Reporters Without Borders (RSF) reiterates its call for the release of Paul Chouta, a well-known Cameroonian journalist and whistleblower who has been held arbitrarily for nearly two years and has been subjected to an absurdly drawn-out trial on a charge of defamation and spreading fake news. After 26 hearings, the trial's penultimate stage is finally scheduled for 6 May.
A reporter for the Cameroun Web media outlet, Paul Chouta has been detained since 28 May 2019 as a result of a complaint brought by the novelist Calixthe Belaya over a video of her in a heated argument with a man that he posted online without getting her permission.
Chouta's provisional detention and trial over a video lasting just a few minutes have already dragged on for an absurd amount of time. On 6 May, the judges are due to meet behind closed doors to discuss the verdict they will issue at a later date. Chouta has already been held almost as long as the maximum sentence they could pass, which is six months under the penal code and two years under Cameroon's cyber-crime law.
He is being held in Yaoundé's main prison, one reserved for the biggest offenders. His cellmates include men charged with terrorism, with links with Boko Haram or links with separatist movements in Cameroon's English-speaking regions. In May 2020, he was treated for Covid-19 after displaying symptoms of the virus, which is circulating in Cameroon's prisons.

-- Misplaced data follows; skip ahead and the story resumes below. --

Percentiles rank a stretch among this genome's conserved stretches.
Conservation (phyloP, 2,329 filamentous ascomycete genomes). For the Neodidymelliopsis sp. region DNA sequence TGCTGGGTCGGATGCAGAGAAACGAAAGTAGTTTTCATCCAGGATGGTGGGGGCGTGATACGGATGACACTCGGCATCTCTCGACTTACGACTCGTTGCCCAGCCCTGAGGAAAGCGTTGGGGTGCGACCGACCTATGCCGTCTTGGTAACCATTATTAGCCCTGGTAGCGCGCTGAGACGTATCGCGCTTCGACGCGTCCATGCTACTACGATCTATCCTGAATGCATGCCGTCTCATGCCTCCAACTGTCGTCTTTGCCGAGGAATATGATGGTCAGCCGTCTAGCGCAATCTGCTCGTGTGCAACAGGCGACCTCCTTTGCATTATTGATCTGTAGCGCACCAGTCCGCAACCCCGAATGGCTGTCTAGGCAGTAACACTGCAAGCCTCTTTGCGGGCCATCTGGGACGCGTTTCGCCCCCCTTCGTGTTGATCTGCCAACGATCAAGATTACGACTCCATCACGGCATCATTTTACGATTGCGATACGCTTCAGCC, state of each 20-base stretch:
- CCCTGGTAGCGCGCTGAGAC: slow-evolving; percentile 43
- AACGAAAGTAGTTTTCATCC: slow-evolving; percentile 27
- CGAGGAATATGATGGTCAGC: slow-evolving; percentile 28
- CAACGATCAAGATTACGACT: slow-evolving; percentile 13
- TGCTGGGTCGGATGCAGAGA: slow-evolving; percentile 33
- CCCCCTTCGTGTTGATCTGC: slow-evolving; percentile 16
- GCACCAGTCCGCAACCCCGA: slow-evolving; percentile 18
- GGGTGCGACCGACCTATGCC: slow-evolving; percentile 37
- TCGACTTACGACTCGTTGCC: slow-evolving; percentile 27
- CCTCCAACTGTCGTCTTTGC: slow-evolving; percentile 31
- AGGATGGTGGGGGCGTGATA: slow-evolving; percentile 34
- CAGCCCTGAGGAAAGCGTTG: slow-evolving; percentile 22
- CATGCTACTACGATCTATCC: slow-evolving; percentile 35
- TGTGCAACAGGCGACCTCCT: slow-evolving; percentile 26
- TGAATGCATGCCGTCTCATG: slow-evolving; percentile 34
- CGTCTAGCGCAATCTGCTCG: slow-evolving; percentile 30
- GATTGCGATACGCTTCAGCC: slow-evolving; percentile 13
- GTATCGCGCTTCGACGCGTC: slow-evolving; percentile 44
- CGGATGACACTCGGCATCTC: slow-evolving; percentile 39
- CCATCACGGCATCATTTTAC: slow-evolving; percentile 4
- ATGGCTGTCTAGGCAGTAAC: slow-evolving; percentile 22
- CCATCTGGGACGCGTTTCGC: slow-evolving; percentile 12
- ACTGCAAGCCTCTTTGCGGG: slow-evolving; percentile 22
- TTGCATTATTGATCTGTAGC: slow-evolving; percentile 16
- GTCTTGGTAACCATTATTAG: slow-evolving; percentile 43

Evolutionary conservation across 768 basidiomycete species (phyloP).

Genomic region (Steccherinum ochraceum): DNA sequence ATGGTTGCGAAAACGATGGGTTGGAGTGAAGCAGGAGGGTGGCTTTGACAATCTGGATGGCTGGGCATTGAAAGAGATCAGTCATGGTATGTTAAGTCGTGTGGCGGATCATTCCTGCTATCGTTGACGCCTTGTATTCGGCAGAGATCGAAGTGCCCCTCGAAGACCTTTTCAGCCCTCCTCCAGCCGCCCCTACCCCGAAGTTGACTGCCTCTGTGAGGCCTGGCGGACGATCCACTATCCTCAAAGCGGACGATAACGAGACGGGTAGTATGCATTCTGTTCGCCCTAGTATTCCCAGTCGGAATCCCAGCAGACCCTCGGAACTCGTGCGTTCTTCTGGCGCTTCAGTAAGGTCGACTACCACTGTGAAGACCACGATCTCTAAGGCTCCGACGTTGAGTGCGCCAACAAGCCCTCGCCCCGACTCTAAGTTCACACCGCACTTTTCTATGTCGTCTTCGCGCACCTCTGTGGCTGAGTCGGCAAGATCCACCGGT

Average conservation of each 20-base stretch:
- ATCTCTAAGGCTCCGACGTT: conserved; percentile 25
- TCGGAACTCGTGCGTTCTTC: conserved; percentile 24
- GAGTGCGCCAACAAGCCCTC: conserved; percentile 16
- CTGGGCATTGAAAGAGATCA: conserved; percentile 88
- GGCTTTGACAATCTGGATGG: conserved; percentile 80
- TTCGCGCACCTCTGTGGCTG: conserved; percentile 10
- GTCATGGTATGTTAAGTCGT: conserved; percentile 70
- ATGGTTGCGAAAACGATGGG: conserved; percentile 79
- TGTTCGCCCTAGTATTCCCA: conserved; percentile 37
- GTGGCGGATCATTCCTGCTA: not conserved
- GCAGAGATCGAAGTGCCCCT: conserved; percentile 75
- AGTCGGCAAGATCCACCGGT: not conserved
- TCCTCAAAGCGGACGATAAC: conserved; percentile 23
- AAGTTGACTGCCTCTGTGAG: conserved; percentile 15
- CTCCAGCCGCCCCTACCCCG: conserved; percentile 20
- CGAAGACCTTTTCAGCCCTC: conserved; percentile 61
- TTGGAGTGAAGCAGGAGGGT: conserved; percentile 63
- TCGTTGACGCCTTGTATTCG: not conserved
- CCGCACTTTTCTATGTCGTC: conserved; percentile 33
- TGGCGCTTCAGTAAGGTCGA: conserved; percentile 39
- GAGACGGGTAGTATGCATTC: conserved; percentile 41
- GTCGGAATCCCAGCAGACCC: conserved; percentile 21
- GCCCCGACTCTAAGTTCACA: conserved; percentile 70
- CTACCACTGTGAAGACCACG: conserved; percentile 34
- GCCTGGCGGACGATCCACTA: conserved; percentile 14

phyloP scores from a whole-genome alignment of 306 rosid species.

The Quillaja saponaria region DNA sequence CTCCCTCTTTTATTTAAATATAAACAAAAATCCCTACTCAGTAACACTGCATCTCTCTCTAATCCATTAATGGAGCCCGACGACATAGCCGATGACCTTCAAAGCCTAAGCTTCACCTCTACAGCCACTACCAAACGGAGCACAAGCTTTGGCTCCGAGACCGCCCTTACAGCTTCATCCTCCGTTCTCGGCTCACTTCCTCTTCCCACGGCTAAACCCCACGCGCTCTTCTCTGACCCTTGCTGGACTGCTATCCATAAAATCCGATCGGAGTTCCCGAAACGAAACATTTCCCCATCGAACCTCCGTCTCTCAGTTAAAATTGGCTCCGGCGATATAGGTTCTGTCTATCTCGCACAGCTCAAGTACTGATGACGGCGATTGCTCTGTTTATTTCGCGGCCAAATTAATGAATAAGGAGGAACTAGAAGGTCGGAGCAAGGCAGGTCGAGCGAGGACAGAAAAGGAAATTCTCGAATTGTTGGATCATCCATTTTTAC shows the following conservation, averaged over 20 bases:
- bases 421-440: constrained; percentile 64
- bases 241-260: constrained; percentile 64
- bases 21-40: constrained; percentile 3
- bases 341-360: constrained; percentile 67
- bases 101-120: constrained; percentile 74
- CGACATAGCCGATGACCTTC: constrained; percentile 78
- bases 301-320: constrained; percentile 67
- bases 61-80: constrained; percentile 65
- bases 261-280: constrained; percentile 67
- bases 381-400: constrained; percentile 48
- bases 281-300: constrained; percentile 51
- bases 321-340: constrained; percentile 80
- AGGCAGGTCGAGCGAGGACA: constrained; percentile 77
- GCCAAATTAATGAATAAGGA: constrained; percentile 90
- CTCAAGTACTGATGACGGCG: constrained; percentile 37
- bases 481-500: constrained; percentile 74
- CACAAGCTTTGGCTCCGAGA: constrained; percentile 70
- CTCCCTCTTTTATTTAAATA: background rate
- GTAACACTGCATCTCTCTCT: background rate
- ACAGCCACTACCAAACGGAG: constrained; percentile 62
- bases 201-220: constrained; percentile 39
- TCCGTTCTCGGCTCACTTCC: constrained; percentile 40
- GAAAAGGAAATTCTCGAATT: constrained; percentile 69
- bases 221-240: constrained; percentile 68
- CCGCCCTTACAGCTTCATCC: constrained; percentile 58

"There is an enormous discrepancy between what this journalist is alleged to have done and the treatment he has received for the past two years," said Arnaud Froger, the head of RSF's Africa desk. "The substance of this case could have been examined long ago. What grounds could there be for still detaining him aside from the desire to sideline a journalist who bothers people? We call for his release."
Before his arrest, Chouta was often threatened for reporting that was critical of the authorities, Cameroun Web editor Emmanuel Vitus told RSF. In January 2019, a few months before his arrest, he was the target of a knife attack by three individuals who have never been identified by the authorities. After his arrest, people close to him were subjected to repeated intimidation attempts by the police.
Arbitrary arrests of journalists are common in Cameroon and often lead to long spells in prison. The victims include Amadou Vamoulké, 71, the former head of state-owned Cameroon Radio & Television (CRTV), who has been detained on a spurious charge for nearly five years and is being subjected to an interminable trial.
He is in poor health but no measures have been taken to protect him against Covid-19, which is circulating as much in Kondengui prison, where he is being held, as it is in Yaoundé's main prison.
Emmanuel Mbombog Mbog Matip, a journalist arrested on a fake news charge in August 2020, is also being held arbitrarily in Kondengui prison. He was detained provisionally for an initial period of six months that expired on 7 March, but he is still being held.
Cameroon is ranked 134th out of 180 countries in RSF's World Press Freedom Index.